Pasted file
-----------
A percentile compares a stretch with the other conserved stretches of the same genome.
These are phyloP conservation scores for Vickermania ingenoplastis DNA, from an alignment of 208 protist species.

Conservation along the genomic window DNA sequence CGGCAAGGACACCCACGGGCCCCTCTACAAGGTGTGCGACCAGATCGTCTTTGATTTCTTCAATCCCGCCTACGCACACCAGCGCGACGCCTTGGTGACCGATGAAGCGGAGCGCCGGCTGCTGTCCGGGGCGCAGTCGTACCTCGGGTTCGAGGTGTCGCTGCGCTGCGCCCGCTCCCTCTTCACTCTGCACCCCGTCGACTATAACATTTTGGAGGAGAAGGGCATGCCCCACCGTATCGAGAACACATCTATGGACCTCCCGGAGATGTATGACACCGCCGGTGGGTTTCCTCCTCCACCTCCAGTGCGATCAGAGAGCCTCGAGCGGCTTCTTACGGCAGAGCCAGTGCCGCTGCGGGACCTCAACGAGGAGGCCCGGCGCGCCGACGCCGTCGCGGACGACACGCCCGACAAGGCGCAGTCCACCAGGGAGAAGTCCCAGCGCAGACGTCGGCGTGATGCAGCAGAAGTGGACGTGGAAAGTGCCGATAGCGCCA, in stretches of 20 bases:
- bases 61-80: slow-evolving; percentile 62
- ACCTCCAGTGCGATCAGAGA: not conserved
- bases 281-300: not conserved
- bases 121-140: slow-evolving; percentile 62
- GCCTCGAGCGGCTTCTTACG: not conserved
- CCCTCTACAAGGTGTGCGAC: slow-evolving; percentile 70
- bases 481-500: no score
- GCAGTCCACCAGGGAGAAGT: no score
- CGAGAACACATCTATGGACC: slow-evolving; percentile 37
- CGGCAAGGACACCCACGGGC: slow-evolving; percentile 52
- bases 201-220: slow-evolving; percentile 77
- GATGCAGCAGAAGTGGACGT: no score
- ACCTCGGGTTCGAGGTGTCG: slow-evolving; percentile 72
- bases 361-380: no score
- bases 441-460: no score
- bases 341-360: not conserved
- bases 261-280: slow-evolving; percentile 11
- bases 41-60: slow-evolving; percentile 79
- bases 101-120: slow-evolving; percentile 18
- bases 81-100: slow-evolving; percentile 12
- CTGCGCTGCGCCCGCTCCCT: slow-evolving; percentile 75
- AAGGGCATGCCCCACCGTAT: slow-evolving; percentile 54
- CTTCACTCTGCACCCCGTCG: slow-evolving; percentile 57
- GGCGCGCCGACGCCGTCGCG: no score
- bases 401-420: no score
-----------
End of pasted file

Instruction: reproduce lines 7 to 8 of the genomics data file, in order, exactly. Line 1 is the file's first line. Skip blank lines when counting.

- bases 121-140: slow-evolving; percentile 62
- GCCTCGAGCGGCTTCTTACG: not conserved